"keep out" policy. Today, the people I talked to wouldn’t know Kim
Starbard from Adam, I’m not actively trying to recruit mentors or
life-long friends. I just never have seen any reason to hide who I
am.

Kim


#34

I am sorry I didn’t mean to make ya’ll angry with me regarding
visits to galleries. But, I do feel as though you misunderstood me. I
do not copy others designs, but I do visit galleries to see what is
new and different that other designers are making. I do not view this
as any different than reviewing Jewelry design magazines or even
looking at what is currently being sold in department stores and in
their flyers.

Jennifer Friedman


#35
people come in, try things on, then look up the designer's name on
the internet and try to get a better price. 

This practice of ‘asking for the name’ happens all the time, not
just with jewelry, but with ceramics, paintings, sculpture, glass,
fiber art, etc… happens every day. This may be the cause of “out
of business” galleries accross the country.

Unfortunately, many artists are undercutting their own galleries by
offering lower priced or sale items on the internet. Why should a
client buy from the gallery when they can find what they want for
elsewhere???


#36

Amery, you have made way too big a deal out of this! Try to get over
it and go ahead on! You will survive!


#37

Is the Gallery missing the point…

When you squeeze an orange what do you get?

Amery know yourself and remember people are reacting to who they are
b/c that is all anyone can be. So believe in your reality while
letting others to have thier own. She is an orange and all you will
get is orange juice… I like the recommendations everyone gave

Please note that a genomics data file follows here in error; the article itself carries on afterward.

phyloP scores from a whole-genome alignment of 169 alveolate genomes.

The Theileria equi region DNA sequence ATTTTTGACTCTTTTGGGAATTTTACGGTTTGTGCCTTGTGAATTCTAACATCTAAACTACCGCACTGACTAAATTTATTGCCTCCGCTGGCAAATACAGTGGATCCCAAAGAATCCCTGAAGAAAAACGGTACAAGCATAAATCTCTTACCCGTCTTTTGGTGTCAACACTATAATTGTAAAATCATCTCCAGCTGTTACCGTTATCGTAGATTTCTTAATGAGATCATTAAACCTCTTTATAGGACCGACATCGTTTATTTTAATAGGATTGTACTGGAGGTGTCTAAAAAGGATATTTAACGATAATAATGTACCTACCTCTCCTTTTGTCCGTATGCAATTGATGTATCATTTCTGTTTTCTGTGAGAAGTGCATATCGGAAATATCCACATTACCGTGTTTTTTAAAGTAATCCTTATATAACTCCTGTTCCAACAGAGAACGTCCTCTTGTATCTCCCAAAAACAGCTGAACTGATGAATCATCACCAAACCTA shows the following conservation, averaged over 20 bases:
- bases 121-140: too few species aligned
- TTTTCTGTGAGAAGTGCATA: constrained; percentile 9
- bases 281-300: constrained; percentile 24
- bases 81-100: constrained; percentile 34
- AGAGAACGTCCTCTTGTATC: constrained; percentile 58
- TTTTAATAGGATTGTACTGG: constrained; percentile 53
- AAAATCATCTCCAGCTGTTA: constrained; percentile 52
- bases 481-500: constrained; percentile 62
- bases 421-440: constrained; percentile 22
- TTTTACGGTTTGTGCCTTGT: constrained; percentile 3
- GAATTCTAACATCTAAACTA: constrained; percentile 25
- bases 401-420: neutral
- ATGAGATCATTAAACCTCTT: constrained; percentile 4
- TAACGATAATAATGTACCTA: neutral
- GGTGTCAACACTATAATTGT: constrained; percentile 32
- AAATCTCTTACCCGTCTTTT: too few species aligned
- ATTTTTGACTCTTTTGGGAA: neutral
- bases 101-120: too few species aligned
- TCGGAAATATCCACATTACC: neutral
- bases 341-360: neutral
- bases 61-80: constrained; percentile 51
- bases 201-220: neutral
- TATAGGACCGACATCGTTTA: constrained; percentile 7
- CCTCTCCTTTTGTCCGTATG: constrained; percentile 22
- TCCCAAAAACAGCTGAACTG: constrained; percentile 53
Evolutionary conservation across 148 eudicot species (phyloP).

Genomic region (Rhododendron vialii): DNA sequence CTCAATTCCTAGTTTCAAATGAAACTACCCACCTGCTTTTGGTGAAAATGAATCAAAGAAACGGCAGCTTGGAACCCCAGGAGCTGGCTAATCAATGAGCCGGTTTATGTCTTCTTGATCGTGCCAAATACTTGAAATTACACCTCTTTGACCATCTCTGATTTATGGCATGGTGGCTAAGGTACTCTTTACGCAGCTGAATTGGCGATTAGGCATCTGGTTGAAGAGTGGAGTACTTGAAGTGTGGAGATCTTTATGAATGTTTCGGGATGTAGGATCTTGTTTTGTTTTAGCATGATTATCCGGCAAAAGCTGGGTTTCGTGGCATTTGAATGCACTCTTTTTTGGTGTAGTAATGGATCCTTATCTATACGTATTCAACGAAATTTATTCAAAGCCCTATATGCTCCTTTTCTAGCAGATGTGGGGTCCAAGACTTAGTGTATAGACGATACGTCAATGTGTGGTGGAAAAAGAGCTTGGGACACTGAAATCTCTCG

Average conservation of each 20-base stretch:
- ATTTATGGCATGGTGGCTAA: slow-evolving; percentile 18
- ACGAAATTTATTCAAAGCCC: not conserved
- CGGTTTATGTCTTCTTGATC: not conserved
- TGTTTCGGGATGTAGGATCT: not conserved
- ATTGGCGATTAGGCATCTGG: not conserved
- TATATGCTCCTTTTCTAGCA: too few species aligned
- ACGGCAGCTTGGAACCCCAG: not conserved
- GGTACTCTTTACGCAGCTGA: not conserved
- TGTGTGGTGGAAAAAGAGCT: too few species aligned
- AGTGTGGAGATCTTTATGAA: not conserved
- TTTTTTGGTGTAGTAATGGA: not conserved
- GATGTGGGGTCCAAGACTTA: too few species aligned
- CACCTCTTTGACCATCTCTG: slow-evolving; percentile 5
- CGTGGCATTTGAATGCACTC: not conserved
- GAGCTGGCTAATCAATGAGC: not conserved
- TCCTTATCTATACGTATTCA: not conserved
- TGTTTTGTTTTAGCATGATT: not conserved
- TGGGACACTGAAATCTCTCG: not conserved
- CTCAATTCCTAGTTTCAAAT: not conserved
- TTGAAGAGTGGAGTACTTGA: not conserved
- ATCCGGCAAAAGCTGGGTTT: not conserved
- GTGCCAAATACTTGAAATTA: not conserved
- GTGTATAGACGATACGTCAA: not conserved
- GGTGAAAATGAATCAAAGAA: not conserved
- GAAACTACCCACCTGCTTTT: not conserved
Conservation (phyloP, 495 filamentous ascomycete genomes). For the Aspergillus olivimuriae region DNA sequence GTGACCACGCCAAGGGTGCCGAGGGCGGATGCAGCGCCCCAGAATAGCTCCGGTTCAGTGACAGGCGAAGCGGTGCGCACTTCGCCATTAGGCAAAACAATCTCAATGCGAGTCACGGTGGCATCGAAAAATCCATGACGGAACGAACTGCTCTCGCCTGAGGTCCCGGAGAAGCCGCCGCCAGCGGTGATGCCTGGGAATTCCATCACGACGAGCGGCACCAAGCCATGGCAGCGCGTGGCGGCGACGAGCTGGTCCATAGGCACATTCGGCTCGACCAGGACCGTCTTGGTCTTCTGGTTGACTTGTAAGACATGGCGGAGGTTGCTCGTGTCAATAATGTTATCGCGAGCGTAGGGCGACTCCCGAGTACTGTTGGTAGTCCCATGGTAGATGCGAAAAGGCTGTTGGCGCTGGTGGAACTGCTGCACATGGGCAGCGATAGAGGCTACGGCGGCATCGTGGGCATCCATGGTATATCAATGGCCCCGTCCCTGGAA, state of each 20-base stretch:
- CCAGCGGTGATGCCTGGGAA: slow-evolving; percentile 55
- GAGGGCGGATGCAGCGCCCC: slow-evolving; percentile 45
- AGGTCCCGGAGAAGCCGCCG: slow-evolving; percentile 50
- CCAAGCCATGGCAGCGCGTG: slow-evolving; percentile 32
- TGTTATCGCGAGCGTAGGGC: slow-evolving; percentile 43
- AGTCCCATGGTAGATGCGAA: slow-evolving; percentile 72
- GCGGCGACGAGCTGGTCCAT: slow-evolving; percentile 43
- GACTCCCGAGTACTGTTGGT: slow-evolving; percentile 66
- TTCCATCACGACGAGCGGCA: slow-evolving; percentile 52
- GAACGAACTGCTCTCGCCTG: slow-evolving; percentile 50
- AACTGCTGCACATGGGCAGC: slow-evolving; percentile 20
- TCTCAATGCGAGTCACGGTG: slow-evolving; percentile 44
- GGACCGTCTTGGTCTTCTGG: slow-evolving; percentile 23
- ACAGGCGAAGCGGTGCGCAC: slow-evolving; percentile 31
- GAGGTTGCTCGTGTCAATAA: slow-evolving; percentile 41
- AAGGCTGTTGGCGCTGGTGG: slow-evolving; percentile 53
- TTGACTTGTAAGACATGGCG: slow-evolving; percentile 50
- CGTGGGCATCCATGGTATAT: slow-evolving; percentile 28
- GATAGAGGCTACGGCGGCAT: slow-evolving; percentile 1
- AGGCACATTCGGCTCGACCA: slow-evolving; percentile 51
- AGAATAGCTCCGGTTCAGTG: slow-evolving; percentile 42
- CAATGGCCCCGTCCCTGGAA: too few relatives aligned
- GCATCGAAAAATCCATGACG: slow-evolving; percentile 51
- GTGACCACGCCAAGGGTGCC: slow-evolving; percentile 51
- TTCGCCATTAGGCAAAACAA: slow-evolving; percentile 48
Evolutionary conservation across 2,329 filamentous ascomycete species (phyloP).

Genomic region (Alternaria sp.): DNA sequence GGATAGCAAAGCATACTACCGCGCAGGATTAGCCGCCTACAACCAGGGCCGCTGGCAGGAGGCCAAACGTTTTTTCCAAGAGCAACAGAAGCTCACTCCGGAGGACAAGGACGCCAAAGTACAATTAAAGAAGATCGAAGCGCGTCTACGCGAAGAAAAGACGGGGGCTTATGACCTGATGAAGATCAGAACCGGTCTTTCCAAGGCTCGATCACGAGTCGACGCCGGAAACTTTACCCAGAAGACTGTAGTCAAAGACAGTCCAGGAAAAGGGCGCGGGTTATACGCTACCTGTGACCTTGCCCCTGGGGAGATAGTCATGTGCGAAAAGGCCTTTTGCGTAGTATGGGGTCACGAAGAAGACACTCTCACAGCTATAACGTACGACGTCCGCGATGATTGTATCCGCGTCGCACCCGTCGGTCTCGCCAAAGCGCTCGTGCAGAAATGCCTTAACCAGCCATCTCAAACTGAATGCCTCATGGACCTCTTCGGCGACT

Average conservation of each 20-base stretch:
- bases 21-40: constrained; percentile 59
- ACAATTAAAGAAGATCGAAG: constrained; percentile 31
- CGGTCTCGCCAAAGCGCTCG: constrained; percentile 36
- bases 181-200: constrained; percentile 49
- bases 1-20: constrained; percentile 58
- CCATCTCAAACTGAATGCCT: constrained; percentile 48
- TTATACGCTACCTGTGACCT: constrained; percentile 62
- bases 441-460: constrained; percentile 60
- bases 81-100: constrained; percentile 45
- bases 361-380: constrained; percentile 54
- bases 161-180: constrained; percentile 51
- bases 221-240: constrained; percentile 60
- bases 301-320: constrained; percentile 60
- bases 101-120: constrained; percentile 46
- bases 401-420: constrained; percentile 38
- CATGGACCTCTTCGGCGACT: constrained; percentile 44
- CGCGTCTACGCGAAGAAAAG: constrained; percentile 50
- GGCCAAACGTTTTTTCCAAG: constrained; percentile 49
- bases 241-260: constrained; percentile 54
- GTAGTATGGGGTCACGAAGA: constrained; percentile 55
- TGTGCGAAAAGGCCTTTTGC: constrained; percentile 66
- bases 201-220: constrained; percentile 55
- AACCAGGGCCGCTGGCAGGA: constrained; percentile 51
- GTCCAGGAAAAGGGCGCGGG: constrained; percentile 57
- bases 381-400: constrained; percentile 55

about getting the jewelry. We know that was your intent, stop the
hamster cage of thoughts of being a bad person, and go get it
girl!!! If you find yourself in this train of thought again, just ask
your self-is this really true? If not then let it bounce off of you
but realize when you resonate with the thought so well, you may have
an unconscious agreement with the orange…trust your gut feelings
and know others love polm juice!

Amy


#38

Veronica,

Aahhhhhhh! You used the ‘n’ word. When I was a student at Vassar I
got into big trouble with that one. Anyway, becoming a jeweler made
it easy for me to keep my wife (and me) supplied. I just let her look
over my latest tray of newly set stones and pick one. Keeps me
smilin’.


#39
Are you saying that we've given up our rights to walk into a
jewelry store when we made our first piece of jewelry? That the
only reason we'd go in would be to rip off someone else? 

Of course not! You have the same ‘rights’ that you always did - but
it would be to your advantage to recognize that YOU, as a designer,
are the competition to the designers at these galleries, and if you
tell the gallery who you are, then THEY know it too, and you will
OFTEN be treated as such. Don’t be affronted by this treatment -
business can be damn hard, and helping potential competition is NOT
the way to stay in business!

Lee Cornelius
Vegas Jewelers


#40
I go to many craft shows..not as many as I used to and not for the
purpose of copying anything. The only thing I wanted to add was
that I have never been treated with anything but kindness and
respect from about 98% of the people I talked to. I don't know if
it's my "honest face" or that I have a knack for picking the right
ones. I am forthright and don't try to hide anything. 

Kim, this can make all the difference in the world. You represent
yourself as a professional right off the bat, which you are, and
these people respect that. You don’t talk with them for ten minutes
and then ‘let it slip’ that you are a designer, you start off with
that relationship on the table.

Lee Cornelius
Vegas Jewelers